A few thoughts on last night’s first presidential debate

By Dave Andrusko

Hillary Clinton and Donald TrumpAnd that was just Round One. Anyone who may have thought the opening debate might be low-key was disabused of that notion within a few minutes. Pro-life Donald Trump and pro-abortion Hillary Clinton went at it hammer and tongs.

A few thoughts.

#1. As moderator, NBC News’ Lester Holt was given the right to choose the questions and, he told us last night, no one had seen them. Our issue[s] did not come up. But then again

#2. That is hardly surprising. Holt asked nothing of Clinton that could even vaguely be described as probing, let alone hard.

Clinton’s position is to tell the American people that abortion on demand is a really good thing, such a wonderful action, in fact, that you and I must pay for it. Her out-to-sea position is supported by her husband and the Abortion Establishment. The public believes in a plethora of limitations on the “right” to abortion–as we have documented time and time again–and is adamantly against having their pockets picked to expedite the slaughter.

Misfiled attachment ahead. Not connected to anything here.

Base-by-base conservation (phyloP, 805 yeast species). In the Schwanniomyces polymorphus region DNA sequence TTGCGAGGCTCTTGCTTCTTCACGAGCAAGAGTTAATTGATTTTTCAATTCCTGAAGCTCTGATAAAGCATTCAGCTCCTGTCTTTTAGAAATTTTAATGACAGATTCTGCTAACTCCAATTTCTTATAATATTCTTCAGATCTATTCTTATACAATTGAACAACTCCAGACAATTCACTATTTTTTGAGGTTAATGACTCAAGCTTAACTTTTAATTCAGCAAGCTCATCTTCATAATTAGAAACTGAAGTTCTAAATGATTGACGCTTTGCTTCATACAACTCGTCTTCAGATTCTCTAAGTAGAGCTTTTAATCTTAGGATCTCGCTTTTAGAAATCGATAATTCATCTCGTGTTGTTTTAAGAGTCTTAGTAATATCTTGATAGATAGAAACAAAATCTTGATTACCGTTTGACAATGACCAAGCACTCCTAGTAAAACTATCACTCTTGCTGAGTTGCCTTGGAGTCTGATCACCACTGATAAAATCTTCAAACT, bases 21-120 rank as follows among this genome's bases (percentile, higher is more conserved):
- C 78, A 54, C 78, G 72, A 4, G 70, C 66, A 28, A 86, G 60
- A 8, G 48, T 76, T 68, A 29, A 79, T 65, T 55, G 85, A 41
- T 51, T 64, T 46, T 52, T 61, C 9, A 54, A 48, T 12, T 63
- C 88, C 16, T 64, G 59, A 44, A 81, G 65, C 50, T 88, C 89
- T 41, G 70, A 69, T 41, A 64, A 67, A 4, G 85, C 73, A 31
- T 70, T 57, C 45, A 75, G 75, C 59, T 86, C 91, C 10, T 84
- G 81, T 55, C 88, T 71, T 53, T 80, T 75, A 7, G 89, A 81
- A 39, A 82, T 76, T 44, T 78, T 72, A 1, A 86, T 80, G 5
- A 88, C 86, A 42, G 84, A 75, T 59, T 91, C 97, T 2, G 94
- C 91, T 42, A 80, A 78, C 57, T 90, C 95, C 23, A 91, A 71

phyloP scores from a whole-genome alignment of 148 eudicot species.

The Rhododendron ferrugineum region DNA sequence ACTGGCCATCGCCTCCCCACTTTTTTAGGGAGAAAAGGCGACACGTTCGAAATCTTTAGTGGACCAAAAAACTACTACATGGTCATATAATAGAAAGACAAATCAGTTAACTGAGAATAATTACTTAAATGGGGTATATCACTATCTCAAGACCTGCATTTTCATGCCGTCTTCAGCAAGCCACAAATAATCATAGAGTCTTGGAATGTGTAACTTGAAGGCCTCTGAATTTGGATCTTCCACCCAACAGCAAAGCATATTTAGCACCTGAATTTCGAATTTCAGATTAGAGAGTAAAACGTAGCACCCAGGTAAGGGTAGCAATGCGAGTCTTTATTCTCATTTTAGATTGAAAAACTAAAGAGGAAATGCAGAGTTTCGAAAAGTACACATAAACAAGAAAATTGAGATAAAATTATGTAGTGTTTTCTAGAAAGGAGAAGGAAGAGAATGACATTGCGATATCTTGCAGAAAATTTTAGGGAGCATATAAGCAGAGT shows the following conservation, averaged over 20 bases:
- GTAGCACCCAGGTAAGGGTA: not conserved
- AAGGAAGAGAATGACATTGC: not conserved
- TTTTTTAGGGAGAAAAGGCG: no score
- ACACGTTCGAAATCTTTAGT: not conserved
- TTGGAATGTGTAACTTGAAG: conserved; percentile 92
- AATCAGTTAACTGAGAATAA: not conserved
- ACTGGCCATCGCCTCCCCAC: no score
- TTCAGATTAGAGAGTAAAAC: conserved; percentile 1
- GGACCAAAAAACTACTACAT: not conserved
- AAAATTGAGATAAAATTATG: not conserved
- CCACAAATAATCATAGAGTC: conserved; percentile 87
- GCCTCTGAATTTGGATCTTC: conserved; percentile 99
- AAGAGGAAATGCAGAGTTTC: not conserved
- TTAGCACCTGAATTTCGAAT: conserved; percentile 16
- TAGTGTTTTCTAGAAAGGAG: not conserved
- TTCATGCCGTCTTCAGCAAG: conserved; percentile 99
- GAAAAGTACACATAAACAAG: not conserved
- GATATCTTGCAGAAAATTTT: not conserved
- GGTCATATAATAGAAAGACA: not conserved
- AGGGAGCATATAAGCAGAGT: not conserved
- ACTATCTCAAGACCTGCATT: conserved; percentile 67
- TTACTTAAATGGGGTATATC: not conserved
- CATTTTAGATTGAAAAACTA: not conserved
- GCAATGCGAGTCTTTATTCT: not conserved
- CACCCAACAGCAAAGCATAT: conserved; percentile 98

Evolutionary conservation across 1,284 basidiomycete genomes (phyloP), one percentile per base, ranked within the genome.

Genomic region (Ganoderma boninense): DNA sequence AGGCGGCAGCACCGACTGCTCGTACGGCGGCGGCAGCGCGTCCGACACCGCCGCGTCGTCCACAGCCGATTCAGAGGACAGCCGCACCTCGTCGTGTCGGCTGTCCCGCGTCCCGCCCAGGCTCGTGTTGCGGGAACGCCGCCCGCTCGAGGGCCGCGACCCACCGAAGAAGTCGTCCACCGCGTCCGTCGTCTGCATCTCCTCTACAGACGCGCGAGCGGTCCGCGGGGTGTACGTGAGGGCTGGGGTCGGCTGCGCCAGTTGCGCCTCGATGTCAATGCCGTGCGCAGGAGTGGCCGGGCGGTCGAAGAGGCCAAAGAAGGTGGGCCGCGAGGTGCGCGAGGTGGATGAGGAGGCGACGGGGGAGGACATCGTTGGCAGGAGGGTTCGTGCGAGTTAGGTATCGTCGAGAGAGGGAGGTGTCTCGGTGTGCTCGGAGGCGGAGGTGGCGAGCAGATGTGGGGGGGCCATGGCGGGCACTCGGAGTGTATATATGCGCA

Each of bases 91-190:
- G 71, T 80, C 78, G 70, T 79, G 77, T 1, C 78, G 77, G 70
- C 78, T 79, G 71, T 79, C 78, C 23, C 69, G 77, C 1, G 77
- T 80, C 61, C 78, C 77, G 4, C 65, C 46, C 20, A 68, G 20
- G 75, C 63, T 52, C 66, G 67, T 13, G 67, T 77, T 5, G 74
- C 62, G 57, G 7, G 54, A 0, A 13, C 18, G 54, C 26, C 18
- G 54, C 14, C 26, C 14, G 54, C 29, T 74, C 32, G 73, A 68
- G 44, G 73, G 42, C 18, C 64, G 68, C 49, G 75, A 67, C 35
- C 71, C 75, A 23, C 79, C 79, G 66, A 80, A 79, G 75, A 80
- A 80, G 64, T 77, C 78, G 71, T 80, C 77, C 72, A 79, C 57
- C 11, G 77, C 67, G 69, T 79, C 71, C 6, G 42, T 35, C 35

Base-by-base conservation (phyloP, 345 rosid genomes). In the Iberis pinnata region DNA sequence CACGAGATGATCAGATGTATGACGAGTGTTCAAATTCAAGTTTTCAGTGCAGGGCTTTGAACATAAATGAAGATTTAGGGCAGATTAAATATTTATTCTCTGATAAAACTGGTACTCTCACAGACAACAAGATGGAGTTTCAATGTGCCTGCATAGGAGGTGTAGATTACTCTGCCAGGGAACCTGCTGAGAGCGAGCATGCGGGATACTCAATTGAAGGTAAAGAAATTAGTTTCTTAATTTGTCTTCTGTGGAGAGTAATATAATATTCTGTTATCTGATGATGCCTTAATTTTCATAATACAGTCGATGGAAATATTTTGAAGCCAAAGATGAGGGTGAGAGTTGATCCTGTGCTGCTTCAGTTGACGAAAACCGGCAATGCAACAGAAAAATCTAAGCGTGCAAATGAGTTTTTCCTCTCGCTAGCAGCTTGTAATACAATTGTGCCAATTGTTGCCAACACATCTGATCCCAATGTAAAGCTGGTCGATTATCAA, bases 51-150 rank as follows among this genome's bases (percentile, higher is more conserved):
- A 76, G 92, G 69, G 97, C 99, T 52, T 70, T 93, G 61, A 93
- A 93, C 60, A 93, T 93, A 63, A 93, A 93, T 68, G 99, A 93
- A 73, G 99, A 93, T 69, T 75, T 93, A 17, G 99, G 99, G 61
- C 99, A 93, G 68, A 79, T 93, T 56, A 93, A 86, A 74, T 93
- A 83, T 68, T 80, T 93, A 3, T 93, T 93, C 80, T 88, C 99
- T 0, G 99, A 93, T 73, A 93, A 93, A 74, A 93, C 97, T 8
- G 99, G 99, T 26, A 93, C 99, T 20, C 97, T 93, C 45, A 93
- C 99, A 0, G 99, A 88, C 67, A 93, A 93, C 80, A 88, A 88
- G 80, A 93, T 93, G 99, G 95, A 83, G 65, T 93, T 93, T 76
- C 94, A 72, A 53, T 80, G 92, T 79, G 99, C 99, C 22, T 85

So, no, Holt was not going to ask Clinton about abortion.

#3. Clinton is a first-rate debater. On a point system, Trump will likely always lose to the former Secretary of State.

What we will find out over the next few days is whether last night’s debate at Hofstra University in Hempstead, New York slowed Trump’s momentum which had carried him into a statistical tie in the national polls and a narrow lead in the states that he has to win (such as Ohio), or most likely has to win (such as Colorado). And

#4. Of course a debate is about attempting to win over undecideds. Mrs. Clinton had her strategy, Trump has his. At its core it is making that case that he is the change candidate while Clinton is the same-old, same-old.

But equally, if not more important for Trump, is whether the first debate helped him continue persuading Republicans that they should support his unorthodox candidacy. As we have talked about a great deal, including yesterday, that number has continually grown.


To go back to #1 for just a second. I no longer watch the evening news; I get home too late and have too much to do once I do walk in the door. So I had no preconceived notion of Holt’s commitment to fairness.

Fairness, as a debate moderator, is grilling–or at least inquiring about–each candidate’s weaknesses equally. Holt did a first rate job going after Trump’s vulnerabilities.

He gave Clinton a free pass.

And that is, by no means, fair.